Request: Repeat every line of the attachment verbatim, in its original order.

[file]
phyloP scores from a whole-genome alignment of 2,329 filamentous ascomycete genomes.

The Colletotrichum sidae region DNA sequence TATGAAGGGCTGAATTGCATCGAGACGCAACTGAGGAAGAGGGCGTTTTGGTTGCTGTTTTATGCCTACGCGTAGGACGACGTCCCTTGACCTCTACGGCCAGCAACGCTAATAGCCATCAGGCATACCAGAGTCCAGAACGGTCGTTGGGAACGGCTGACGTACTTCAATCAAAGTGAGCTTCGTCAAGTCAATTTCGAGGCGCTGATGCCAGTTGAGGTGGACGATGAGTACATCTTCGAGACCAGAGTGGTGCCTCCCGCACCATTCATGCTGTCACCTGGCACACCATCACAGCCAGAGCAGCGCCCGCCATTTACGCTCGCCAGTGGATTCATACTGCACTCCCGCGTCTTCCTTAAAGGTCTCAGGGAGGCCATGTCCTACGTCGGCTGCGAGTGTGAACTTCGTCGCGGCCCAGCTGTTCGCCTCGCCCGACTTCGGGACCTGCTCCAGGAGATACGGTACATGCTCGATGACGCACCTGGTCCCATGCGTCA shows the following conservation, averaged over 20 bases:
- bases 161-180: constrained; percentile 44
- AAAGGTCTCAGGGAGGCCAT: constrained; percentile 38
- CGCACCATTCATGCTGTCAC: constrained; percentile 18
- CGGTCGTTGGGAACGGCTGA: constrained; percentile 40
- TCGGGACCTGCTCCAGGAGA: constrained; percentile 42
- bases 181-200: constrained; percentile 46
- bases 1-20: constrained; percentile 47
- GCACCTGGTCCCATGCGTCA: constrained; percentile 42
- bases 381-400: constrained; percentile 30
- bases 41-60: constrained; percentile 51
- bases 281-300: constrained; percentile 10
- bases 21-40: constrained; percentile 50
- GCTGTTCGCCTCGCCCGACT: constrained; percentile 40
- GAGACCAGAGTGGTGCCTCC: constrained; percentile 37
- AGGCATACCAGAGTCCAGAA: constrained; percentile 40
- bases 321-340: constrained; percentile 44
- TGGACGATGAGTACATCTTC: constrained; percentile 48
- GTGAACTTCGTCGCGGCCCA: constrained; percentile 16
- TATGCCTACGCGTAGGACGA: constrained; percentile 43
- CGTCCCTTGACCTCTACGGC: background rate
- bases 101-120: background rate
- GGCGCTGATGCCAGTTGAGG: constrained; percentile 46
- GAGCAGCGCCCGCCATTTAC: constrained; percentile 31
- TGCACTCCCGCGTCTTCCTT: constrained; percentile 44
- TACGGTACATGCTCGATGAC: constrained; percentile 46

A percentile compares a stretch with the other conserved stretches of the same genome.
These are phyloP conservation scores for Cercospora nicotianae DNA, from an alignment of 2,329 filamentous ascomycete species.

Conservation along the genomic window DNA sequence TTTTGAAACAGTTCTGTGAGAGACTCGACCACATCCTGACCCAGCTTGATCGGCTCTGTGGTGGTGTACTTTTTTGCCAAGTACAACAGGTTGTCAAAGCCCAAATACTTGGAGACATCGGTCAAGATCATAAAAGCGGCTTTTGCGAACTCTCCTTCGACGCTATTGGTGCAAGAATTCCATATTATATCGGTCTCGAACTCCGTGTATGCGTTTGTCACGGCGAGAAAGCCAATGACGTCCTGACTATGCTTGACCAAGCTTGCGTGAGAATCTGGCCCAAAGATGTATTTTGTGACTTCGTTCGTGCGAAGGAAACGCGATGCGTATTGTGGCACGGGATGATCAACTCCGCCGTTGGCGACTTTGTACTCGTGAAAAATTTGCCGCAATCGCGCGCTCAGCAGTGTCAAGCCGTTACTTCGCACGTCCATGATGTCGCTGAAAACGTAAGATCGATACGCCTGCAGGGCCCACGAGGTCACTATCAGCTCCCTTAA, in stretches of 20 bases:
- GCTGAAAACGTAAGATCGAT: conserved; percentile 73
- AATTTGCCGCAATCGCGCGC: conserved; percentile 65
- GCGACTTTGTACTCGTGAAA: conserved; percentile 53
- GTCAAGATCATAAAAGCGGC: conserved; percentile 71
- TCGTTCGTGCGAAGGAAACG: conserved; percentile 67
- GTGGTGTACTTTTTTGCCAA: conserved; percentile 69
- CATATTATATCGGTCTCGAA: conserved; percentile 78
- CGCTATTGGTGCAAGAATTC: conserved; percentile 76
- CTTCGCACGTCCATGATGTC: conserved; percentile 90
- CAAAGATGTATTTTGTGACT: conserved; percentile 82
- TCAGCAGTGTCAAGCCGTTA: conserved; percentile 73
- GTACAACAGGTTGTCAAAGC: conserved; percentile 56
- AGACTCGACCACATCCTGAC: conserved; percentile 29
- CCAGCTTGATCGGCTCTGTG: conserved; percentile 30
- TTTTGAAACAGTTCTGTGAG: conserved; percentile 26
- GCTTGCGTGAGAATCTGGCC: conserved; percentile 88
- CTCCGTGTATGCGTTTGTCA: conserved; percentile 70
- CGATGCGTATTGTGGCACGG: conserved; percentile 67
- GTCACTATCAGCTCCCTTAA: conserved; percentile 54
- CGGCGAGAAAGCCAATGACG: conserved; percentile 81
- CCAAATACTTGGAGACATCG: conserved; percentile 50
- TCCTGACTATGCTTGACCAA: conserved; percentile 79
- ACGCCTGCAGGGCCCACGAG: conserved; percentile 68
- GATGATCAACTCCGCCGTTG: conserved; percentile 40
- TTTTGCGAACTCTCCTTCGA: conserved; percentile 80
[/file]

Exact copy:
phyloP scores from a whole-genome alignment of 2,329 filamentous ascomycete genomes.

The Colletotrichum sidae region DNA sequence TATGAAGGGCTGAATTGCATCGAGACGCAACTGAGGAAGAGGGCGTTTTGGTTGCTGTTTTATGCCTACGCGTAGGACGACGTCCCTTGACCTCTACGGCCAGCAACGCTAATAGCCATCAGGCATACCAGAGTCCAGAACGGTCGTTGGGAACGGCTGACGTACTTCAATCAAAGTGAGCTTCGTCAAGTCAATTTCGAGGCGCTGATGCCAGTTGAGGTGGACGATGAGTACATCTTCGAGACCAGAGTGGTGCCTCCCGCACCATTCATGCTGTCACCTGGCACACCATCACAGCCAGAGCAGCGCCCGCCATTTACGCTCGCCAGTGGATTCATACTGCACTCCCGCGTCTTCCTTAAAGGTCTCAGGGAGGCCATGTCCTACGTCGGCTGCGAGTGTGAACTTCGTCGCGGCCCAGCTGTTCGCCTCGCCCGACTTCGGGACCTGCTCCAGGAGATACGGTACATGCTCGATGACGCACCTGGTCCCATGCGTCA shows the following conservation, averaged over 20 bases:
- bases 161-180: constrained; percentile 44
- AAAGGTCTCAGGGAGGCCAT: constrained; percentile 38
- CGCACCATTCATGCTGTCAC: constrained; percentile 18
- CGGTCGTTGGGAACGGCTGA: constrained; percentile 40
- TCGGGACCTGCTCCAGGAGA: constrained; percentile 42
- bases 181-200: constrained; percentile 46
- bases 1-20: constrained; percentile 47
- GCACCTGGTCCCATGCGTCA: constrained; percentile 42
- bases 381-400: constrained; percentile 30
- bases 41-60: constrained; percentile 51
- bases 281-300: constrained; percentile 10
- bases 21-40: constrained; percentile 50
- GCTGTTCGCCTCGCCCGACT: constrained; percentile 40
- GAGACCAGAGTGGTGCCTCC: constrained; percentile 37
- AGGCATACCAGAGTCCAGAA: constrained; percentile 40
- bases 321-340: constrained; percentile 44
- TGGACGATGAGTACATCTTC: constrained; percentile 48
- GTGAACTTCGTCGCGGCCCA: constrained; percentile 16
- TATGCCTACGCGTAGGACGA: constrained; percentile 43
- CGTCCCTTGACCTCTACGGC: background rate
- bases 101-120: background rate
- GGCGCTGATGCCAGTTGAGG: constrained; percentile 46
- GAGCAGCGCCCGCCATTTAC: constrained; percentile 31
- TGCACTCCCGCGTCTTCCTT: constrained; percentile 44
- TACGGTACATGCTCGATGAC: constrained; percentile 46

A percentile compares a stretch with the other conserved stretches of the same genome.
These are phyloP conservation scores for Cercospora nicotianae DNA, from an alignment of 2,329 filamentous ascomycete species.

Conservation along the genomic window DNA sequence TTTTGAAACAGTTCTGTGAGAGACTCGACCACATCCTGACCCAGCTTGATCGGCTCTGTGGTGGTGTACTTTTTTGCCAAGTACAACAGGTTGTCAAAGCCCAAATACTTGGAGACATCGGTCAAGATCATAAAAGCGGCTTTTGCGAACTCTCCTTCGACGCTATTGGTGCAAGAATTCCATATTATATCGGTCTCGAACTCCGTGTATGCGTTTGTCACGGCGAGAAAGCCAATGACGTCCTGACTATGCTTGACCAAGCTTGCGTGAGAATCTGGCCCAAAGATGTATTTTGTGACTTCGTTCGTGCGAAGGAAACGCGATGCGTATTGTGGCACGGGATGATCAACTCCGCCGTTGGCGACTTTGTACTCGTGAAAAATTTGCCGCAATCGCGCGCTCAGCAGTGTCAAGCCGTTACTTCGCACGTCCATGATGTCGCTGAAAACGTAAGATCGATACGCCTGCAGGGCCCACGAGGTCACTATCAGCTCCCTTAA, in stretches of 20 bases:
- GCTGAAAACGTAAGATCGAT: conserved; percentile 73
- AATTTGCCGCAATCGCGCGC: conserved; percentile 65
- GCGACTTTGTACTCGTGAAA: conserved; percentile 53
- GTCAAGATCATAAAAGCGGC: conserved; percentile 71
- TCGTTCGTGCGAAGGAAACG: conserved; percentile 67
- GTGGTGTACTTTTTTGCCAA: conserved; percentile 69
- CATATTATATCGGTCTCGAA: conserved; percentile 78
- CGCTATTGGTGCAAGAATTC: conserved; percentile 76
- CTTCGCACGTCCATGATGTC: conserved; percentile 90
- CAAAGATGTATTTTGTGACT: conserved; percentile 82
- TCAGCAGTGTCAAGCCGTTA: conserved; percentile 73
- GTACAACAGGTTGTCAAAGC: conserved; percentile 56
- AGACTCGACCACATCCTGAC: conserved; percentile 29
- CCAGCTTGATCGGCTCTGTG: conserved; percentile 30
- TTTTGAAACAGTTCTGTGAG: conserved; percentile 26
- GCTTGCGTGAGAATCTGGCC: conserved; percentile 88
- CTCCGTGTATGCGTTTGTCA: conserved; percentile 70
- CGATGCGTATTGTGGCACGG: conserved; percentile 67
- GTCACTATCAGCTCCCTTAA: conserved; percentile 54
- CGGCGAGAAAGCCAATGACG: conserved; percentile 81
- CCAAATACTTGGAGACATCG: conserved; percentile 50
- TCCTGACTATGCTTGACCAA: conserved; percentile 79
- ACGCCTGCAGGGCCCACGAG: conserved; percentile 68
- GATGATCAACTCCGCCGTTG: conserved; percentile 40
- TTTTGCGAACTCTCCTTCGA: conserved; percentile 80